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Get a grip on your data The potential benefits of computer data management for site investigations are huge. Peter Whittlestone outlines capabilities for geoenvironmental work.

COMPUTERS IN GEOTECHNICS

Data management is playing a growing role in the site investigation process. Changes in the focus of investigations, especially those for contaminated land, have led to increases in the amount of data collected. These investigations typically involve more exploratory holes, increased sampling and laboratory testing and the use of modern instrumentation which can also generate data at great rates.

At a fundamental level, data collected on site is pivotal in decision making. But increasing the amount of data does not necessarily improve our ability to understand the ground conditions, mainly because more data is harder to manage, process and communicate efficiently. The geotechnical engineering industry has traditionally been inefficient in data management, which can have a detrimental effect on the investigation quality and render much of the additional data worthless.

The answer lies in the appropriate application of information technology, but it is noticeable that even when more IT is used in geoenvironmental projects, there does not seem to be a corresponding reduction in data management and processing problems.

For the data provider (the site investigation contractor) the main problems are reporting deadlines. These increase the pressure on data management during the crucial compilation phase of the investigation and any inadequacy in the IT systems can cause problems in data consistency and integrity. Such problems usually result in data loss.

Similar problems also affect the data adviser (the consultant), who frequently has to absorb data from unwieldy paper reports or from partially compromised electronic files and generate information for design under increasingly constrained project timescales and budgets. The problems for each party are often connected and are frequently transferred and magnified as the data is used.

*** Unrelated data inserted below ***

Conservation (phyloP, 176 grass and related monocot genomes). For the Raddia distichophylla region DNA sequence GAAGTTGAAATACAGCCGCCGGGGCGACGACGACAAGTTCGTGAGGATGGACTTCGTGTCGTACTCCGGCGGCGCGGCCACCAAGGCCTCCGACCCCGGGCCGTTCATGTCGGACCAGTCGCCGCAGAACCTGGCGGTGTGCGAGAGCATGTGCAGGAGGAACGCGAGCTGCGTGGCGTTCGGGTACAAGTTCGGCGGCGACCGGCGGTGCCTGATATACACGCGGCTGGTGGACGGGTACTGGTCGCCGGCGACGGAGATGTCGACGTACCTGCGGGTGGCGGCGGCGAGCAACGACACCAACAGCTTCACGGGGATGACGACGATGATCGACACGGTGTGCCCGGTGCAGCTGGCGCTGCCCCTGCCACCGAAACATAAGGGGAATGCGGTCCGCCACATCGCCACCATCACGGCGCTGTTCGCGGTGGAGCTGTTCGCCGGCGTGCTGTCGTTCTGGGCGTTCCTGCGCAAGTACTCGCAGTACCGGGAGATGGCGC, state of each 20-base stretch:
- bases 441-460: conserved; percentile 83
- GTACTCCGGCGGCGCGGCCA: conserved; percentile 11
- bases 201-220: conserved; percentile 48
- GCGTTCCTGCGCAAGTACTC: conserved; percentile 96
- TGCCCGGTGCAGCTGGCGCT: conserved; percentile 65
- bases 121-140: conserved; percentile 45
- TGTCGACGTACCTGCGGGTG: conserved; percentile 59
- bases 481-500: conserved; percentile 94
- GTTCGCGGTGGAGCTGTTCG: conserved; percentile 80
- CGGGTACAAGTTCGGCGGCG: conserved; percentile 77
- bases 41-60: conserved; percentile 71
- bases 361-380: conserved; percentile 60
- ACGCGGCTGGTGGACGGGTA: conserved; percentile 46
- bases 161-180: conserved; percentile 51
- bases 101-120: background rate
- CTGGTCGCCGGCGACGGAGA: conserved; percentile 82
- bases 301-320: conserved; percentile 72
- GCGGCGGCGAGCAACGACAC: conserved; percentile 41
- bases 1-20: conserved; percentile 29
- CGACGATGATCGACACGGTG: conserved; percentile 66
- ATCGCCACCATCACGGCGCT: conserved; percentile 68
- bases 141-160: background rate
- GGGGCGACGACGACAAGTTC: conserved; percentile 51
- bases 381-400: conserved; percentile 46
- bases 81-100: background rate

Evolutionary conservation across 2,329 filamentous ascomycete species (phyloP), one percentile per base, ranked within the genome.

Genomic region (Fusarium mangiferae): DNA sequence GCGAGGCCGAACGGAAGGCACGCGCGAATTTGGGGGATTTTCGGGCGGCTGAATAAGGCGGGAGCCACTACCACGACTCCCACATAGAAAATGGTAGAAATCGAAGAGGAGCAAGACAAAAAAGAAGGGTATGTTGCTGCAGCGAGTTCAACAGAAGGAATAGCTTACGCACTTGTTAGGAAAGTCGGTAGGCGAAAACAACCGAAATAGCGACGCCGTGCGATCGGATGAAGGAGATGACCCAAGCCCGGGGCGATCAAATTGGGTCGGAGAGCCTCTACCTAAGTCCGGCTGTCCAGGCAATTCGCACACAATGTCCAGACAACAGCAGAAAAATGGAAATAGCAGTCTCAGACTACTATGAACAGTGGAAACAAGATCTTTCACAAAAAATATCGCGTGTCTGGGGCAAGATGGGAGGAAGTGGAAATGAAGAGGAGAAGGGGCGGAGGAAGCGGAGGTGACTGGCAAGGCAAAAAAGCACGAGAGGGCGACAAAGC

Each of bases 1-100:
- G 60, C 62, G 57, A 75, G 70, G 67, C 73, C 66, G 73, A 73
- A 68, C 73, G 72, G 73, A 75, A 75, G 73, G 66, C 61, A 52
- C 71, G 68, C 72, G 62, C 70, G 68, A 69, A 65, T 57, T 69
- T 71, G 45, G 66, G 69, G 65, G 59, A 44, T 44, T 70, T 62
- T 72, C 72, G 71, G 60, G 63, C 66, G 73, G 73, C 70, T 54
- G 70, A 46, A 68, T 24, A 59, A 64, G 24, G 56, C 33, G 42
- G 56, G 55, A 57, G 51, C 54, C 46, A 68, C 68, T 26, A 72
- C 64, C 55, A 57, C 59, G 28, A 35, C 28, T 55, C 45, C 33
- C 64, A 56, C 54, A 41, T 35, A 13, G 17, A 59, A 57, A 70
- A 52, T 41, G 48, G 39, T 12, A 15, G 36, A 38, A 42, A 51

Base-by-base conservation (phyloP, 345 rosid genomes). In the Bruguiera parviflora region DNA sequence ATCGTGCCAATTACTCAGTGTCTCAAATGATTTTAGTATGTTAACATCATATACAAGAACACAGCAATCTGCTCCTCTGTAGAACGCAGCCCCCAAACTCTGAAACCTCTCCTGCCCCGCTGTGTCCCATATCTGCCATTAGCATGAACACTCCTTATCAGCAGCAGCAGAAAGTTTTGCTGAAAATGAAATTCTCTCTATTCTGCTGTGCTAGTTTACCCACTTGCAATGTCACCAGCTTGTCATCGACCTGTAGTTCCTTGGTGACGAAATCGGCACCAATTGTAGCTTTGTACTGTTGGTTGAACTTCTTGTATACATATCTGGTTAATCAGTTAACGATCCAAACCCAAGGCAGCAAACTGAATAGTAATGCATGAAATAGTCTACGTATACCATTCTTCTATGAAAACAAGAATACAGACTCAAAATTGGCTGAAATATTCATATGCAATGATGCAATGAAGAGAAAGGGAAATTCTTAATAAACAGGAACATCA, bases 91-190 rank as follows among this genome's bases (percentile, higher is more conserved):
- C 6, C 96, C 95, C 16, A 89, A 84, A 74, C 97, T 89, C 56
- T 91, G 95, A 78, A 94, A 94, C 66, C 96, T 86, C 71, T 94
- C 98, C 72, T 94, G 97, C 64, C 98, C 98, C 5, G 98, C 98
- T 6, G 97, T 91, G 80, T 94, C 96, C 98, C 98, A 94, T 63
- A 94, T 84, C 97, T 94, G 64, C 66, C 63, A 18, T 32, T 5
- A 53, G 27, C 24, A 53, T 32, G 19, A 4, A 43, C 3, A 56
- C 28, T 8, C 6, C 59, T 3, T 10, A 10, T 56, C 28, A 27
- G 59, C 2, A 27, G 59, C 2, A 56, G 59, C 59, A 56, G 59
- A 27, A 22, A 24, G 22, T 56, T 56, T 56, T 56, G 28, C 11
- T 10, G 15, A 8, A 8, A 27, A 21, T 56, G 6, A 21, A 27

Over the last two years CL Associates has been developing techniques to improve geo- environmental data management. Particular emphasis on improving data accessibility and communication has not only brought about changes internally but is also generating interest among clients, not least because of the obvious benefits created by improved data management and advice during data collection, access and presentation.

However, commercially available data management systems for geoenvironmental applications are limited and tend to be focused toward specific formats and project types, while general purpose office software does not easily produce the required quality and quantity of output. As outlined above, it is not sufficient merely to collate data in a computer; the ability to access, process and reach conclusions from the data is of paramount importance.

The in-house data management system developed by CL Associates is based in Microsoft Office and compatible software. The system exploits the possibilities of interactions between different packages; for example using databases to store data, spreadsheets to analyse and manipulate data

and publishing or CAD packages to present data. Customising these packages has created a powerful database management and processing system and the programming environment allows rapid development of bespoke solutions that can evolve to meet both internal and project specific requirements.